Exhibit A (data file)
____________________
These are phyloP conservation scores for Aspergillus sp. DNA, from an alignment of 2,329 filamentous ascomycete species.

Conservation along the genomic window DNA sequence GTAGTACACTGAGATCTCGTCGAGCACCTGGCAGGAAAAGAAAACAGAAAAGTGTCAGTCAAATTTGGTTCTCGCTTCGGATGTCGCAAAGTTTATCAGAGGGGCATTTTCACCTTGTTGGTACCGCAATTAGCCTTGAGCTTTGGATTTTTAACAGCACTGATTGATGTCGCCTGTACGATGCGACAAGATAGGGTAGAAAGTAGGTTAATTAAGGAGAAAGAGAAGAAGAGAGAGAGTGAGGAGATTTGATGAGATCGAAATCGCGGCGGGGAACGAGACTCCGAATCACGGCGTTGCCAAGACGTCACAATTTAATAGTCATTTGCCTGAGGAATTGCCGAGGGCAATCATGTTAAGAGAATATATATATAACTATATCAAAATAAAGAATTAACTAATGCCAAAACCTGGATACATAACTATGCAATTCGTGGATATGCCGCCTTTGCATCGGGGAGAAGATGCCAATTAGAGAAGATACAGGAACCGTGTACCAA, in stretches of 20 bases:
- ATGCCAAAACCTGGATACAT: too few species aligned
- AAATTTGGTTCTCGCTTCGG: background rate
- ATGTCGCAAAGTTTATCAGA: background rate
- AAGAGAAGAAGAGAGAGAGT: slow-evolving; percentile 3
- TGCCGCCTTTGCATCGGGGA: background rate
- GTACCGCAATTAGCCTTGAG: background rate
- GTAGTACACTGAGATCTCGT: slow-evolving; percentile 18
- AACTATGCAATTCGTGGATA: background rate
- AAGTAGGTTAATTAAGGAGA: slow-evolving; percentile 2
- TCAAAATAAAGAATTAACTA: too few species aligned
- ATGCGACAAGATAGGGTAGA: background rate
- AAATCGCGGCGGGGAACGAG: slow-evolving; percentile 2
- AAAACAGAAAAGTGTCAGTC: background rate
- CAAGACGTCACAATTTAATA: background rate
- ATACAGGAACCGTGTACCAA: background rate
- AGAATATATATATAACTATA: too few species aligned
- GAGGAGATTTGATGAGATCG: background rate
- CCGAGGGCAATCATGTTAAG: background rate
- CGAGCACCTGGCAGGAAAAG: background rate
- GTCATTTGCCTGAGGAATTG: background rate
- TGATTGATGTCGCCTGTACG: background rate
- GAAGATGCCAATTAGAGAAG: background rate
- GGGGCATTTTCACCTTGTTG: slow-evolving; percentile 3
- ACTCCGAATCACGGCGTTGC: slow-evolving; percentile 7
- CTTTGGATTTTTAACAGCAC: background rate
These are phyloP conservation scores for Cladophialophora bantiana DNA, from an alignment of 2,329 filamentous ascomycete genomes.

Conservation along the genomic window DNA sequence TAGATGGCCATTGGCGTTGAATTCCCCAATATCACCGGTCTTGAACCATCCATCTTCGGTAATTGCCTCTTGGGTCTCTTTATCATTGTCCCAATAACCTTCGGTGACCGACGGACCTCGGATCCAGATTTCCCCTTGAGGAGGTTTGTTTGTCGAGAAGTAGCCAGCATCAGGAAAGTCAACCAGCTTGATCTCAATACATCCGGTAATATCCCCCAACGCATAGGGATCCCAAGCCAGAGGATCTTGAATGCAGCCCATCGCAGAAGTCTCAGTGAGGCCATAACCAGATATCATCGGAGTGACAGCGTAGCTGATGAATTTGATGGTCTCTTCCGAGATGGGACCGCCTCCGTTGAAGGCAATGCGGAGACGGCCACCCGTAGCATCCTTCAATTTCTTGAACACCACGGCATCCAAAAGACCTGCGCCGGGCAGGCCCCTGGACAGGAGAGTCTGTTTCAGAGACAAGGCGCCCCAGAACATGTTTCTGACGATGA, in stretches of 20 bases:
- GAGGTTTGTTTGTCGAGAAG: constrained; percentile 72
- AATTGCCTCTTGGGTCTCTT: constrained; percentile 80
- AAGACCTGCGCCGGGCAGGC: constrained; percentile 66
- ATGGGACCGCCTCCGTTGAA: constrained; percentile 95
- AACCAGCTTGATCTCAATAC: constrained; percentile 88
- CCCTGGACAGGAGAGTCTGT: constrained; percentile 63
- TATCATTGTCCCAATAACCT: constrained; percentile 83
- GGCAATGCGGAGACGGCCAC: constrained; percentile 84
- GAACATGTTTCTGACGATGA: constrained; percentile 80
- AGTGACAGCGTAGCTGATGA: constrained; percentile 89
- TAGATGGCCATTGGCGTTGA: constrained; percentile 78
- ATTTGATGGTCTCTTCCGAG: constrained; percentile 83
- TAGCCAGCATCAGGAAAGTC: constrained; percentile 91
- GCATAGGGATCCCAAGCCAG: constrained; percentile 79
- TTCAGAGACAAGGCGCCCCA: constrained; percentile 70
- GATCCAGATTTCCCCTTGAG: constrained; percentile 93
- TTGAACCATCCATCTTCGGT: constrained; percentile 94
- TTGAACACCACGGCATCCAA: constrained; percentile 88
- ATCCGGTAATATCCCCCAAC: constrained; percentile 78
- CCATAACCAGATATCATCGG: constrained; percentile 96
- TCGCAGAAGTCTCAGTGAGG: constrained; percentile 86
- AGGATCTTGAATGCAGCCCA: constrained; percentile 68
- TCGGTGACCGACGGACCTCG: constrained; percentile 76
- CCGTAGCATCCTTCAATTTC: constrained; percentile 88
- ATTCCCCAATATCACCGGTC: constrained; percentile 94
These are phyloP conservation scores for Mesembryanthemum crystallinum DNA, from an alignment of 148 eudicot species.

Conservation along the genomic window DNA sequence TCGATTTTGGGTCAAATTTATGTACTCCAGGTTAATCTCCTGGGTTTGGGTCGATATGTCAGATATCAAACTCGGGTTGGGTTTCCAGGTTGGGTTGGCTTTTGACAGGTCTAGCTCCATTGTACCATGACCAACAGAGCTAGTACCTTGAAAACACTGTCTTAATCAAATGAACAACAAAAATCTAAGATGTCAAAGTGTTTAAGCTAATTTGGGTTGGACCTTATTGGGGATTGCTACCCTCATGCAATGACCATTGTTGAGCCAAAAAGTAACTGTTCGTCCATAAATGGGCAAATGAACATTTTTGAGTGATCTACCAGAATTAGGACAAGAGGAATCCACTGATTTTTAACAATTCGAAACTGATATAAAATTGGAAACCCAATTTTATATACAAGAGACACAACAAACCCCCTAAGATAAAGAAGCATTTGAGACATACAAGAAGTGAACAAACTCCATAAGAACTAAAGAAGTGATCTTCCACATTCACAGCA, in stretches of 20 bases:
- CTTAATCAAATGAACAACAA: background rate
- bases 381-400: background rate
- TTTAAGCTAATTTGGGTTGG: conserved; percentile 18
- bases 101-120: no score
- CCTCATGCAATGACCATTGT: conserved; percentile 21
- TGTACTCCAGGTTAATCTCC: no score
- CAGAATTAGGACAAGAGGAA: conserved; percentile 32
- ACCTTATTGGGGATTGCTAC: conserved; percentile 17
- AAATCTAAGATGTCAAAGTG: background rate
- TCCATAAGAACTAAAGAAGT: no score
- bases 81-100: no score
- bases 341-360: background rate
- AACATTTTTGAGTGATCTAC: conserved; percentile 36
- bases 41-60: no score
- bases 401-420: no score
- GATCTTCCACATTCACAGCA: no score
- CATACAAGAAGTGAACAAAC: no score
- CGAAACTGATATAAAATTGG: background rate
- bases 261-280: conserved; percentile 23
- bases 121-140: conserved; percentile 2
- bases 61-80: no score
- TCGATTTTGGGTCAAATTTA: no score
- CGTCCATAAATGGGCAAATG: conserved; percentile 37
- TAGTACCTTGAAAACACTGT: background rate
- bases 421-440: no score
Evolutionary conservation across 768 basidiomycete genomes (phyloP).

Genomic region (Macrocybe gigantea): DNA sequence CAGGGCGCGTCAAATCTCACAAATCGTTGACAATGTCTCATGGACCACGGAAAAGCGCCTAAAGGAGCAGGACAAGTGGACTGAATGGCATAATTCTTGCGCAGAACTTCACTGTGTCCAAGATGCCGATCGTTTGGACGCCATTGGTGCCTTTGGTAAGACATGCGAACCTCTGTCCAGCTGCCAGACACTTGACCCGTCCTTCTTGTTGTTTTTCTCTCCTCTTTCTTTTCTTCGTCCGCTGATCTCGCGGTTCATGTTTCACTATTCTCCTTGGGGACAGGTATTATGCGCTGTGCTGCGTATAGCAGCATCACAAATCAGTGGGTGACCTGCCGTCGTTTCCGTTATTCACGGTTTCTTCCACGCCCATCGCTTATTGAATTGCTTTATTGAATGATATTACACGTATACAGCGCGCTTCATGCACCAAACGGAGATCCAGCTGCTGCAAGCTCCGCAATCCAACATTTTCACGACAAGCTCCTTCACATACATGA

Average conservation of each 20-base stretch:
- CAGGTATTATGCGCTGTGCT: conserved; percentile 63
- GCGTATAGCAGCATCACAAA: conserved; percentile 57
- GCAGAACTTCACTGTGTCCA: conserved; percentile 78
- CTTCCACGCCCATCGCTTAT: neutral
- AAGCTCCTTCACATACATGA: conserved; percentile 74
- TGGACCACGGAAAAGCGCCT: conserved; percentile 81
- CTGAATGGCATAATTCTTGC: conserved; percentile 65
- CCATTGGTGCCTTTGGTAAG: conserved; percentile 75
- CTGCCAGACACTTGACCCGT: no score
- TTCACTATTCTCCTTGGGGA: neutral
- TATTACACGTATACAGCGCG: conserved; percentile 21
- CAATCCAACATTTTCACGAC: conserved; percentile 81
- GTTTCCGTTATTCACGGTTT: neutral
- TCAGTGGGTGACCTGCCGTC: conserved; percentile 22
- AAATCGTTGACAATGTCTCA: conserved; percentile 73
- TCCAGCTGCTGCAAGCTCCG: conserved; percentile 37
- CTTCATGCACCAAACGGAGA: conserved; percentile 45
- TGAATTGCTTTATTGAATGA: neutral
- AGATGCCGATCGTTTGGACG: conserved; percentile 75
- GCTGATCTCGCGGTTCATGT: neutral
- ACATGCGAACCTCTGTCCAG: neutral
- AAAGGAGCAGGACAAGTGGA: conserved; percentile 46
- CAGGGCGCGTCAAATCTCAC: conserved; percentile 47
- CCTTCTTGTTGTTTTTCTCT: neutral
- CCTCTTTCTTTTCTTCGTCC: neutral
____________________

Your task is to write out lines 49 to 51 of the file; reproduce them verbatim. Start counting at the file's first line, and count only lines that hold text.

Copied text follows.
- CCATAACCAGATATCATCGG: constrained; percentile 96
- TCGCAGAAGTCTCAGTGAGG: constrained; percentile 86
- AGGATCTTGAATGCAGCCCA: constrained; percentile 68